On seeing such depraved behavior–charcoal grilling in a gas-only zone–the average person would probably shrug. At most, she’d go over to the scofflaws and say, “Hey guys, you can’t use that grill here.” If she was an optimistic sort, she might even point them to the nearest area where charcoal grills are allowed.

And at that point, the outlaw grill-meisters would either move or they wouldn’t. Either way, the supporter of the law would feel a modest glow for having done her duty.

That’s not what happened in this case.

A white woman confronted the men and called the police. She then stood nearby for two hours until the police arrived, at which point she accused the men of harassing her.

Needless to say, this didn’t go over well in Oakland. A protest was organized. Fortunately, it was not a march through the streets. Historically, those haven’t turned out well in Oakland, with vandals and looters using the marches as cover and excuse to make matters worse.

No, this protest was appropriate to the situation: a mass barbecue in the same area of the park, complete with a city permit, local corporate participation, and a voter registration drive. Thousands of people showed up, and by all reports, a good time was had by all.

Except, one presumes, the woman who originally confronted the men.

The punchline here, and the reason I say you can’t please everyone:

As it should, the SF Chronicle ran a story yesterday about the protest. Today’s paper included a letter to the editor from a reader in Palo Alto who was deeply offended by the story. She said, in part, that she “found it upsetting to read of the carnage required to make this protest.”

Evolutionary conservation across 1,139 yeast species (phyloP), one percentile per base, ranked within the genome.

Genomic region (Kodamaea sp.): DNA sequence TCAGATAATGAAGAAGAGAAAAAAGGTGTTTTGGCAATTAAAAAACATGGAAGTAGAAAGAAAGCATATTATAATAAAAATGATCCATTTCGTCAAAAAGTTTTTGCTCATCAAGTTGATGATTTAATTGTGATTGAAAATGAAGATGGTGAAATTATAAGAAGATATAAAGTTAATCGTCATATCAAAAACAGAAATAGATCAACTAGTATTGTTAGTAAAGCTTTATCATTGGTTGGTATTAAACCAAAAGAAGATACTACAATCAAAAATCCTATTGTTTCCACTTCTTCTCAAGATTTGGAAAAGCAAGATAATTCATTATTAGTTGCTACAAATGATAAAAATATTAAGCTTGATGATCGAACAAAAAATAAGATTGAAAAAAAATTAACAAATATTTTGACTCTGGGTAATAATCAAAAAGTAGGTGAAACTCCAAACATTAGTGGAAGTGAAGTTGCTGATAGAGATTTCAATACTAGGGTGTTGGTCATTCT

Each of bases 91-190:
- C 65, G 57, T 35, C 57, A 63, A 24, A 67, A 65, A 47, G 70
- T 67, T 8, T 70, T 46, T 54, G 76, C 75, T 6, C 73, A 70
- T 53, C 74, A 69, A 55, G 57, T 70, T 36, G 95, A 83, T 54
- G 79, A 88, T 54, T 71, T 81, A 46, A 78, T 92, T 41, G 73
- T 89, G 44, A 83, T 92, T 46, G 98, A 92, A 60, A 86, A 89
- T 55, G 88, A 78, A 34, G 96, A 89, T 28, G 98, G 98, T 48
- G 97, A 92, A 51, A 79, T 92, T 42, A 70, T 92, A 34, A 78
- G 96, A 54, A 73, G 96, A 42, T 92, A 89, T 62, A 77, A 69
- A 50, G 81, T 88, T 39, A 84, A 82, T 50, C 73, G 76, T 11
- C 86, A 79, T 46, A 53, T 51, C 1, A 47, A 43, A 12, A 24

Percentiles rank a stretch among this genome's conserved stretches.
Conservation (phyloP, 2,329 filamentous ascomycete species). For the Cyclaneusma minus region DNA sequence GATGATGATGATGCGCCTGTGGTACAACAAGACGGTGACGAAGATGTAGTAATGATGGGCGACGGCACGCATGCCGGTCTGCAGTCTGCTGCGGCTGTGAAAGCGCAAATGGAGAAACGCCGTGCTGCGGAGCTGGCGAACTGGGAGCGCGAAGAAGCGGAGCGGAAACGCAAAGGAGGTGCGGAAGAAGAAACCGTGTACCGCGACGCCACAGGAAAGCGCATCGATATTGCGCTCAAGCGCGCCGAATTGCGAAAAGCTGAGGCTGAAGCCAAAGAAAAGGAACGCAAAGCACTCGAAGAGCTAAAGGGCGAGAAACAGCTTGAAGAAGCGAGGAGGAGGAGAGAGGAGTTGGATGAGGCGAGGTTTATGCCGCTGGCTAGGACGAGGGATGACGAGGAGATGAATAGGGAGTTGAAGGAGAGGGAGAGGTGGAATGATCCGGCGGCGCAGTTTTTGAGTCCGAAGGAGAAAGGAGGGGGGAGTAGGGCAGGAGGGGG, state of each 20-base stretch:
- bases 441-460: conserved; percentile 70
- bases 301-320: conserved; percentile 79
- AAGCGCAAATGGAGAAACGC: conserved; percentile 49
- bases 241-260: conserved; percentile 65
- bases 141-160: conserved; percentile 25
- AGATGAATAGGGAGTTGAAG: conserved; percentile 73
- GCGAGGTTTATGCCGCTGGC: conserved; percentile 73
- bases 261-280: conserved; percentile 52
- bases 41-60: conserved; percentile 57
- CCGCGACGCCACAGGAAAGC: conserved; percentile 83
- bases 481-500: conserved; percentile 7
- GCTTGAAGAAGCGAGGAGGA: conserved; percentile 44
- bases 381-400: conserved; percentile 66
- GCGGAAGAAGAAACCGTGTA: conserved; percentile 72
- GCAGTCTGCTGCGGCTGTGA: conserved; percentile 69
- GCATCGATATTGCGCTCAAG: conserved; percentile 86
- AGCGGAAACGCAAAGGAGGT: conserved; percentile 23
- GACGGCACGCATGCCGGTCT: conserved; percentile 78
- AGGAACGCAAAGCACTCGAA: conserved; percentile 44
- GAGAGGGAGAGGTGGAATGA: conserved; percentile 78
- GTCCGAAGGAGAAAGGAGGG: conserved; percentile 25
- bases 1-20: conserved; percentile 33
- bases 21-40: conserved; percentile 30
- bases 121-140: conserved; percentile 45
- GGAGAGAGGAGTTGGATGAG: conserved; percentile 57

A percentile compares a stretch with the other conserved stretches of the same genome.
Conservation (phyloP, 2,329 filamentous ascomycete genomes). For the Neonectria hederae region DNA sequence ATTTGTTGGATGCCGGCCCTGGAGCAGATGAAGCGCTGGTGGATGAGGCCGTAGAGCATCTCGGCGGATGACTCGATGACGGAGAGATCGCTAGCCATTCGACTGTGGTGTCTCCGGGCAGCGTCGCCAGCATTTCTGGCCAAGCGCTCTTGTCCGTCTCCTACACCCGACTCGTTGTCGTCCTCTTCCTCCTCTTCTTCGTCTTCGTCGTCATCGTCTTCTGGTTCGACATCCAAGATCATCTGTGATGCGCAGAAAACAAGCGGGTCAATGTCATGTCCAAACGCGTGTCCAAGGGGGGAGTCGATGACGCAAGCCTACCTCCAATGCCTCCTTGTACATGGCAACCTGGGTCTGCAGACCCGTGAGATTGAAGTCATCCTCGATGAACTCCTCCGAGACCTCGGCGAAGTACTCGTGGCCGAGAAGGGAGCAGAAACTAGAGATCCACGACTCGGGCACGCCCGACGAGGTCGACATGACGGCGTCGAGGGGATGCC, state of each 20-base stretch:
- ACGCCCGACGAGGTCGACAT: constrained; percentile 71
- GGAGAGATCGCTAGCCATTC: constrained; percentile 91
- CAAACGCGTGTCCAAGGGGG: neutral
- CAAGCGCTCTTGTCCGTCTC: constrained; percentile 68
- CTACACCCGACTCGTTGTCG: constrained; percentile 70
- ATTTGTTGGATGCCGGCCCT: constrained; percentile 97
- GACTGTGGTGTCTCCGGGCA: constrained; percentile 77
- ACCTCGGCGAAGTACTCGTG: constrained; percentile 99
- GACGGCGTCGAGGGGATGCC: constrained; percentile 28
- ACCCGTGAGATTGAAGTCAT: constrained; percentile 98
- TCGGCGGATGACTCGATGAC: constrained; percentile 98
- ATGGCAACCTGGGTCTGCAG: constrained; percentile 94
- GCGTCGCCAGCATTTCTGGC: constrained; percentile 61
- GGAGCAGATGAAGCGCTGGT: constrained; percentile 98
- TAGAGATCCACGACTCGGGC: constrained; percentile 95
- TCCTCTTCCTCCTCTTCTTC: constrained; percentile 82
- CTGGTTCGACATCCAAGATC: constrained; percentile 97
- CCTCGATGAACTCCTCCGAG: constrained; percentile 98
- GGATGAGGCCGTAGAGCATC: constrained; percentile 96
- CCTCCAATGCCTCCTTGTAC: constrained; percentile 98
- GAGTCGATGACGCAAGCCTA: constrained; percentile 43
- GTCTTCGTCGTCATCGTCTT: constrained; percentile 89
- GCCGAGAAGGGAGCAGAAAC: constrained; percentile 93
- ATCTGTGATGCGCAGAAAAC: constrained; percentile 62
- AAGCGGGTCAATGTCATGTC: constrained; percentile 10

Yup. She’s hijacking a protest against racial injustice to protest to expound on the moral superiority of vegetarianism and promote animal rights.

With all due respect to the letter writer, this is exactly the sort of mission creep that dooms projects of any sort. Focus, solve one problem at a time, or work in parallel. Don’t undercut the work of others or insist that they work for your cause as well as their own.

Unless, of course, you’re more interested in protesting for the sake of protesting, rather than achieving a goal.

The Group W Bench

The latest twist in the publishing industry–and the latest hot topic of discussion among authors, agents, editors, and other industry types–is the morality clause. Rachel Deahl’s write-up in Publishers Weekly is a good overview.

The TL;DR is that, in reaction to the #MeToo movement and high profile cases such as Milo Yiannopoulos, publishers are demanding the ability to drop an author if he or she says or does something the publisher believes will affect their ability to sell the author’s books.